Marx has something like a long-run demand curve for consumer goods:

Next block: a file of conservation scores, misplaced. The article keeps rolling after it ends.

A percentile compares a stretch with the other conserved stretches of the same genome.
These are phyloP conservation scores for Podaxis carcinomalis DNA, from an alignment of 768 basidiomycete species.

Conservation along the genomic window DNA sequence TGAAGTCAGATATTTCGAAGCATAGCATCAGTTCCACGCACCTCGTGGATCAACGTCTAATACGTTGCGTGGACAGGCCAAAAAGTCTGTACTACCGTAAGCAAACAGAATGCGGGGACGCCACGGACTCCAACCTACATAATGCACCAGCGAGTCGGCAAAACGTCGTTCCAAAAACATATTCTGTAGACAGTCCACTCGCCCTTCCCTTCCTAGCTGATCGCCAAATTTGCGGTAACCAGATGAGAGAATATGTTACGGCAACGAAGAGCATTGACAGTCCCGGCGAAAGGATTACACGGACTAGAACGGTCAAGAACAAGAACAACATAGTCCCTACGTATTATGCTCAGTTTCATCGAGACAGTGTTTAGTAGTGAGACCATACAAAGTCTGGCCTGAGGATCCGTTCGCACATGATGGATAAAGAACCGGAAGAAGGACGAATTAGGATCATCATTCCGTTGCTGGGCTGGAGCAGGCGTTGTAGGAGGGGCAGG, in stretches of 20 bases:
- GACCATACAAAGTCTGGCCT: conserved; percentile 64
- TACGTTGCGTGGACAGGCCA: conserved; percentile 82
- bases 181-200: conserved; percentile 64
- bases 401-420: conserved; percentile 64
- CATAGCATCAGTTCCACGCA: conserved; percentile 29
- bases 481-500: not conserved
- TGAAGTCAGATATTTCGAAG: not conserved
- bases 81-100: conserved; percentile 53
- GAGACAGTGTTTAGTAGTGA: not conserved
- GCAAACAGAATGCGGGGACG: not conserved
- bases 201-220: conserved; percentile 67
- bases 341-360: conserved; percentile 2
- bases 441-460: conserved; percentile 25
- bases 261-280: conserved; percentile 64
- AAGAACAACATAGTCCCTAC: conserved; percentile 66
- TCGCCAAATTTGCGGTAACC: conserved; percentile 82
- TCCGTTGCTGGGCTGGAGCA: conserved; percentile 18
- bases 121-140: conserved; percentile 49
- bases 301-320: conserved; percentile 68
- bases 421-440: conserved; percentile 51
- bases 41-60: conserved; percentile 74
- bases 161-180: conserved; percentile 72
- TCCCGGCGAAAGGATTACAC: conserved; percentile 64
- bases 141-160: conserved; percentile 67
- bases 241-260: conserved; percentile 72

The ... assumption is that total demand keeps pace with the increase in the total product. First, one need not imagine such an increase coming about abruptly, but rather gradually... Secondly, it is not true that the consumption of necessities of life does not increase as they become cheaper. The abolition of the Corn Laws in England proved the reverse to be the case (F. Newman, Lectures on Political Economy, London, 1851, p.158. — Ed.); the opposite view stems solely from the fact that large and sudden differences in harvests, which are mere results of weather, bring about at one time an extraordinary fall, at another an extraordinary rise, in grain prices. While in such a case the sudden and short-lived reduction in price does not have time to exert its full effect upon the extension of consumption, the opposite is true when a reduction arises from the lowering of the regulating price of production itself, i.e., is of a long-term nature. Thirdly, a part of the grain may be consumed in the form of brandy or beer; and the increasing consumption of both of these items is by no means confined within narrow limits. Fourthly, the matter depends in part upon the increase in population and in part on the fact that the country may be grain-exporting, as England still was long after the middle of the 18th century, so that the demand is not solely regulated within the confines of national consumption. Finally, the increase and price reduction in wheat production may result in making wheat, instead of rye or oats, the principal article of consumption for the masses, so that the demand for it may grow if only for this reason, just as the opposite may take place when production decreases and prices rise. -- Karl Marx, Capital, volume 3, Chapter 39.